Public authorities (such as interpreters and staff of refugee centres and municipalities) are required to treat everybody equal within the law – also regardless of sexual orientation, gender identity and gender expression.
It is illegal to discriminate against anyone on the grounds of their sexual orientation, gender identity and expression within the labour market, public sector and education. This applies to both the public and private sector. Discrimination on the grounds of sexual orientation may be reported to the Non-Discrimination Ombudsman and discrimination on the grounds of sex, gender identity and gender expression to the Ombudsman for Equality and National Discrimination and Equality Tribunal. NB! Your asylum process will not be affected by any such complaint or report.
Family reunification may be granted to family members regardless of their sex or gender (spouses, registered partners and cohabiting partners). Also someone with whom you have joint care of a child is considered your spouse. In the case of cohabiting partners, Finnish Immigration Service requires that you have lived in a marriage-like relationship for at least two years. Information on resident permits and applications here.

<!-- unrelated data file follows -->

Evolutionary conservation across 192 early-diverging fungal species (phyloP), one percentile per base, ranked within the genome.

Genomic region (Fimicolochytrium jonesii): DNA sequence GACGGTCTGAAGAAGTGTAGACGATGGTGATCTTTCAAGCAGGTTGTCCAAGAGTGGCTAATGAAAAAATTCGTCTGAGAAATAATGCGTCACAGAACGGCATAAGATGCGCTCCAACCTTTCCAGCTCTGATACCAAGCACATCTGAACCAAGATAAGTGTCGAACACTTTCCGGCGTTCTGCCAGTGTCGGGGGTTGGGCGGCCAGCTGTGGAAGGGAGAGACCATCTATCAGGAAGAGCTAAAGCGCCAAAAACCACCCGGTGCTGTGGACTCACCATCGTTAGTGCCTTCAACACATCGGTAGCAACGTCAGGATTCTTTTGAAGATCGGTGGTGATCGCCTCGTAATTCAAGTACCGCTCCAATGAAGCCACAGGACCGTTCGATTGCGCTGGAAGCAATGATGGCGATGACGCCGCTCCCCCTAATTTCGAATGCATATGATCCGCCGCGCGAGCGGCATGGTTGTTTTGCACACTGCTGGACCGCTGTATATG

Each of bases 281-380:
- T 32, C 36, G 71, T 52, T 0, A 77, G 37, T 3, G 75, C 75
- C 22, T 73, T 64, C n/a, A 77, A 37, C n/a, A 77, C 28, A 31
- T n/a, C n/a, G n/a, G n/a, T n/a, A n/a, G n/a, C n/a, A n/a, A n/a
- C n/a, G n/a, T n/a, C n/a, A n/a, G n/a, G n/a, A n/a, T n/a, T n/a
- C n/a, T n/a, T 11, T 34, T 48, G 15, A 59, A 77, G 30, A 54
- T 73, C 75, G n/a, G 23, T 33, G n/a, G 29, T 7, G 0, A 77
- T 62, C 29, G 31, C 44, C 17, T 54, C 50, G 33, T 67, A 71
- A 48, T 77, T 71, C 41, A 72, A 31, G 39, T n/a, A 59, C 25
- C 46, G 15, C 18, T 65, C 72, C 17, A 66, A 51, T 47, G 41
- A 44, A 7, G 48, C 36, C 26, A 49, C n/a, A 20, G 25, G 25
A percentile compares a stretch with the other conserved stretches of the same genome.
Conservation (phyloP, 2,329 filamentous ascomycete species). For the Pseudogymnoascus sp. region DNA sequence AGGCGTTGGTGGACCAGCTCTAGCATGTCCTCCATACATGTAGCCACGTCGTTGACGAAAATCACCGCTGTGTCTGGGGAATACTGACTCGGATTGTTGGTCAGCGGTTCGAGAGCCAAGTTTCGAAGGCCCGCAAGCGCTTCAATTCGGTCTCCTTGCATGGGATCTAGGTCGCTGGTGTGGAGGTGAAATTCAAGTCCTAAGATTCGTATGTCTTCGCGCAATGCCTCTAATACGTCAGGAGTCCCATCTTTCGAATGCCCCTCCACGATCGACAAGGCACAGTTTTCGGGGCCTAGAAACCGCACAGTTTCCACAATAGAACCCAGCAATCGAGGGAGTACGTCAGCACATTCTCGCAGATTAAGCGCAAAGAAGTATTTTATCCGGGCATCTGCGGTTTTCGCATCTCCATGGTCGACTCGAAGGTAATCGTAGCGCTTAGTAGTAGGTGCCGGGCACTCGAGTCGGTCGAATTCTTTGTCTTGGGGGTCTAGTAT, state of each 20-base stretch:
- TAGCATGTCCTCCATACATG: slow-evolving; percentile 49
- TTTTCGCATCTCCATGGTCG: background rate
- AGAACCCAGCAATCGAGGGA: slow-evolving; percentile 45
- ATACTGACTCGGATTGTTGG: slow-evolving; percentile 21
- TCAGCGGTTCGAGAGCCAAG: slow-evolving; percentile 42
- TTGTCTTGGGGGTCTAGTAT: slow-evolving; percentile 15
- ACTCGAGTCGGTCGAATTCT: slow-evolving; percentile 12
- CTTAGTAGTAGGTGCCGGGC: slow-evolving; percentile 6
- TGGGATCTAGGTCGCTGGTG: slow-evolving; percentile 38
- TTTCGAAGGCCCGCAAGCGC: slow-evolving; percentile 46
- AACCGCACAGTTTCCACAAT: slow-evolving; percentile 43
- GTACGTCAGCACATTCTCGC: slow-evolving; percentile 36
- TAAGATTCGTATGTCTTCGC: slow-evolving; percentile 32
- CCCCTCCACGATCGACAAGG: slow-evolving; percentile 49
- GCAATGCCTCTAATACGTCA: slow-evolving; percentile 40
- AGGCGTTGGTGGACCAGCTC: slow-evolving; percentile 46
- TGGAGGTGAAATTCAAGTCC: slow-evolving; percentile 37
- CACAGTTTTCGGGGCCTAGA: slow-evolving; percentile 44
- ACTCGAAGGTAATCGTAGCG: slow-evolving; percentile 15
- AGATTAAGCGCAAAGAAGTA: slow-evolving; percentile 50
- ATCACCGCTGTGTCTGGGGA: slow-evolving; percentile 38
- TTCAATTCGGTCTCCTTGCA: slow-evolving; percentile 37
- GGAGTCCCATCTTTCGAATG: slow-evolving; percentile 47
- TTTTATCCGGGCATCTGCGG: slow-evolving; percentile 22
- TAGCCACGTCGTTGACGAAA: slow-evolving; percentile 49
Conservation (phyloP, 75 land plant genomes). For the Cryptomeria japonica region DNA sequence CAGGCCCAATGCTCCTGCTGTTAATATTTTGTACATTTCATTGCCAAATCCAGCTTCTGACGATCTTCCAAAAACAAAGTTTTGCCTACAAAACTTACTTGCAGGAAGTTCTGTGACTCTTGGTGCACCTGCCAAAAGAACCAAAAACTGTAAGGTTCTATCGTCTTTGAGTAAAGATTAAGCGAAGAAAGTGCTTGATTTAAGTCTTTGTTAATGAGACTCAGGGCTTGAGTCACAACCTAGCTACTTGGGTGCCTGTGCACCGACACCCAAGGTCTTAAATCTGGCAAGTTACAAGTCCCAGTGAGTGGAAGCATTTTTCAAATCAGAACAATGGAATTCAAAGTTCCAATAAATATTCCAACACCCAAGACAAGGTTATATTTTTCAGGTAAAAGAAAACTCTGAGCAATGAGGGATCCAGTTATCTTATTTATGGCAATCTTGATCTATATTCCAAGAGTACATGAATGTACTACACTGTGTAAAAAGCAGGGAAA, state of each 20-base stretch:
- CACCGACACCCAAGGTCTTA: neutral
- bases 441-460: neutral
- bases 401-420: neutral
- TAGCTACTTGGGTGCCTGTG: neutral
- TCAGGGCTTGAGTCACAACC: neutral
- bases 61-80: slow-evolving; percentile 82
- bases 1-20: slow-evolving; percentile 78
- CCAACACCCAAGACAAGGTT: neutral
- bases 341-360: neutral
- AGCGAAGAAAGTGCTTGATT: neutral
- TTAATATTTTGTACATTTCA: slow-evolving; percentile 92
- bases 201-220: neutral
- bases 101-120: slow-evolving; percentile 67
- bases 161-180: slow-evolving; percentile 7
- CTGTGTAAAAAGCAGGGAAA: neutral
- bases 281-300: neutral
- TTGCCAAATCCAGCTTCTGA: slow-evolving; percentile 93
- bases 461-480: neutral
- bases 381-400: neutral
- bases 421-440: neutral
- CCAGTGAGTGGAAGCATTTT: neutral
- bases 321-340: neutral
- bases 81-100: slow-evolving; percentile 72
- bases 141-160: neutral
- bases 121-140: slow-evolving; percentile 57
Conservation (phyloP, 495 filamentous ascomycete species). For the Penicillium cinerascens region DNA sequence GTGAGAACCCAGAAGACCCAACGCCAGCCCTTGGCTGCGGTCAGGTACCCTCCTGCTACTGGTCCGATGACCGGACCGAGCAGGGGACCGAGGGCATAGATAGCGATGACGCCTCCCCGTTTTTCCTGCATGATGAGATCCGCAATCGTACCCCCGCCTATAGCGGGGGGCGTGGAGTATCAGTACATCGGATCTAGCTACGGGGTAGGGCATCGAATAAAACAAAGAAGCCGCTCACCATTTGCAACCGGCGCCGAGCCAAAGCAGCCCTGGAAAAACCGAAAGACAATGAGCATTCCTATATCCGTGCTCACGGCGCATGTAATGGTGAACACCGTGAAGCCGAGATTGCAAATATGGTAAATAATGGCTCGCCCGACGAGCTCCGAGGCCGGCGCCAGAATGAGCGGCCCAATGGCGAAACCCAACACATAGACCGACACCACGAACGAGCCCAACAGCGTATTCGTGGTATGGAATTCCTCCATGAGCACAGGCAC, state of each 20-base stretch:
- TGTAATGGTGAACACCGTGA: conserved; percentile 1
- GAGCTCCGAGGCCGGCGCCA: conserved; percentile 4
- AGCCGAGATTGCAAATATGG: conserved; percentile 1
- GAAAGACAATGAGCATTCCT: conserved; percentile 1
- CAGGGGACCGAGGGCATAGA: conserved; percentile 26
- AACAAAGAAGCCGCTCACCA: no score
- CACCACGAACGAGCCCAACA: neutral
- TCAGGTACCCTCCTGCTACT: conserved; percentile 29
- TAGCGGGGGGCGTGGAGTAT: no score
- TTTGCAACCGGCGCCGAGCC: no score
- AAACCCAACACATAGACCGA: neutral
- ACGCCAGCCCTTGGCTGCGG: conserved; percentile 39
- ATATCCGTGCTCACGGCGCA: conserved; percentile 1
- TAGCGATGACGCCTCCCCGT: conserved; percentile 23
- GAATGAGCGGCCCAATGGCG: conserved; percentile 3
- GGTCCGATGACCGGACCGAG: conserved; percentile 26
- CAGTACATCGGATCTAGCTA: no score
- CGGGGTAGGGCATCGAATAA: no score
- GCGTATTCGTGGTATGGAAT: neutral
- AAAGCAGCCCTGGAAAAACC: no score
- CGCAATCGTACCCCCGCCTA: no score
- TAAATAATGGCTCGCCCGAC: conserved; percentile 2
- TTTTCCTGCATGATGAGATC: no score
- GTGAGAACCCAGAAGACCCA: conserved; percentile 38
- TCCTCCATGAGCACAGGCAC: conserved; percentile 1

Marriage and partnership
Marriage between two persons of the same sex is possible in Finland starting March 2017. At the moment two persons of the same sex can register a civil partnership which can be changed into a marriage later. One can get married in the civil registry offices (Maistraatti).
Gender recognition, reassignment and medical treatment
Finland legally recognises the gender of a transgender person provided that the person in question fulfils certain criteria laid down in the Transgender Act. Legal gender reassignment process is not allowed in Finland without a medical expert statement. More information about gender recognition and medical treatment is found here: http://trasek.fi/in-english/
Access to treatment
If you are granted an asylum and are a resident in Finland and want to start gender reassignment process, you can ask your doctor to refer you to one of the University Hospitals depending on your place of residence. You should take the reference with you (written in Finnish) when visiting your doctor. The reference explains the procedure and should make it easier for the doctor to write the necessary referral. Any doctor can refer you.
HIV testing is available free of charge once a week at Helsinki (without an appointment) and at Oulu and Tampere (with an appointment). HIV testing is offered by Finnish AIDS Council (HIV-tukikeskus).
Places where you can get tested for HIV free of charge and where it should be anonymous: Local health centers, regional hospitals’ departments of venereology, Student Health Services YTHS. Finnish Red Cross offer testing and an advice hotline about HIV.